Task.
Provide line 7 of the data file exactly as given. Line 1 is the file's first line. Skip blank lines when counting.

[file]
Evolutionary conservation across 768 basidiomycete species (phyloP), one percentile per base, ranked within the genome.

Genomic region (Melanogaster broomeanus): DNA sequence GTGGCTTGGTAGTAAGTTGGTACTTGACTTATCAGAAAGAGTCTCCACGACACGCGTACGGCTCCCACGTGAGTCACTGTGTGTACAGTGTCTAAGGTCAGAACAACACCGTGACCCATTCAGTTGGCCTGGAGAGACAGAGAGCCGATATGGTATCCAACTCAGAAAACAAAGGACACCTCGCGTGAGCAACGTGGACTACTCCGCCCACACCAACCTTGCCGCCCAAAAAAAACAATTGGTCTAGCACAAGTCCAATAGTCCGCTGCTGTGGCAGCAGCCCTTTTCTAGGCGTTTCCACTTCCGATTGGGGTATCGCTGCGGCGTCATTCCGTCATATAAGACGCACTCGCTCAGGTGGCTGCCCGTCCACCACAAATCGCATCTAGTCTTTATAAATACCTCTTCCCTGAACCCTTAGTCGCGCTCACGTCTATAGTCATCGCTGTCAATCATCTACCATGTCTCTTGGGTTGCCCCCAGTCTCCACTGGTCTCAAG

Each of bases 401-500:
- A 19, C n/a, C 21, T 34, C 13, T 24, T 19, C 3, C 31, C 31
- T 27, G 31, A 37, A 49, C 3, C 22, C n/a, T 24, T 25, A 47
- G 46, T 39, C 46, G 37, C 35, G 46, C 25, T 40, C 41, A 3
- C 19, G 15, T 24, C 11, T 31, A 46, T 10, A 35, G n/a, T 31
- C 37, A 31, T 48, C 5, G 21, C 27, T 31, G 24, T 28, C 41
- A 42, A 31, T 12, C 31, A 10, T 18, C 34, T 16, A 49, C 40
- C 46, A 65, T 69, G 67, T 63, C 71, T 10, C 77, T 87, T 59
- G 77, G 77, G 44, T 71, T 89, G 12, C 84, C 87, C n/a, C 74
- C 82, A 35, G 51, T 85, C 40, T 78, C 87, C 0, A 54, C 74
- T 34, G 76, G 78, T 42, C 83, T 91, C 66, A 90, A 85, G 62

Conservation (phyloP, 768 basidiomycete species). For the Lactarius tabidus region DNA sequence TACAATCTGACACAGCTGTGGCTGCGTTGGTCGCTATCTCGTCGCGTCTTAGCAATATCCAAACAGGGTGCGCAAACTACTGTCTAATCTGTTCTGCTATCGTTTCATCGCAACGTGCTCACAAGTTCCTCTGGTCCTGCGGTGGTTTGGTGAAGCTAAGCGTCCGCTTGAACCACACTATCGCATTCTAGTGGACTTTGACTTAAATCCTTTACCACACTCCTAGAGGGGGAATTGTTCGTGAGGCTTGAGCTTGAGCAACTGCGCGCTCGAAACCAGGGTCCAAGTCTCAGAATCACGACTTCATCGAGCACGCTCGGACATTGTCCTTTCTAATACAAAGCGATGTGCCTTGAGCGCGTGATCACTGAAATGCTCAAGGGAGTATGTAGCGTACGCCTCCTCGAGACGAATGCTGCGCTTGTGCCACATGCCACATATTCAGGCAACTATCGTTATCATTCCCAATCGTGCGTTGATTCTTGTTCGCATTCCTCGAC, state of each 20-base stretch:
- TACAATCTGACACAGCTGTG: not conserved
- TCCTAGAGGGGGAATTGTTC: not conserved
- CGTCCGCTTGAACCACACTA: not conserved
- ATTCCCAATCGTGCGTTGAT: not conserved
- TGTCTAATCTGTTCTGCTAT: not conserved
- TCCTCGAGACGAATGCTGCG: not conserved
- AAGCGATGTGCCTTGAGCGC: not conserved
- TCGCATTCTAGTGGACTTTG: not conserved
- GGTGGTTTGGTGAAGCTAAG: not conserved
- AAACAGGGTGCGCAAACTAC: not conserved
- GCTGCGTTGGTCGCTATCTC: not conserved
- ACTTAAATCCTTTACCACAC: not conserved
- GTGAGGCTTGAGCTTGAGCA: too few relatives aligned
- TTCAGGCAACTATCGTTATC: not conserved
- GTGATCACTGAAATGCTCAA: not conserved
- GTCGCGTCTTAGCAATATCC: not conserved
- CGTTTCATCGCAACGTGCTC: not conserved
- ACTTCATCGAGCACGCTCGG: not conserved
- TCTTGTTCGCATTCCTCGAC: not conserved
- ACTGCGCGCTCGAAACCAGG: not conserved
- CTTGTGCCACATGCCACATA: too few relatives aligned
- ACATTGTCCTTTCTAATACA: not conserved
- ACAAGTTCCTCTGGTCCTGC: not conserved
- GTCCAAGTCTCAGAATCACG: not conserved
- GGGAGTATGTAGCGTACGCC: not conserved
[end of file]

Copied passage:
- C 19, G 15, T 24, C 11, T 31, A 46, T 10, A 35, G n/a, T 31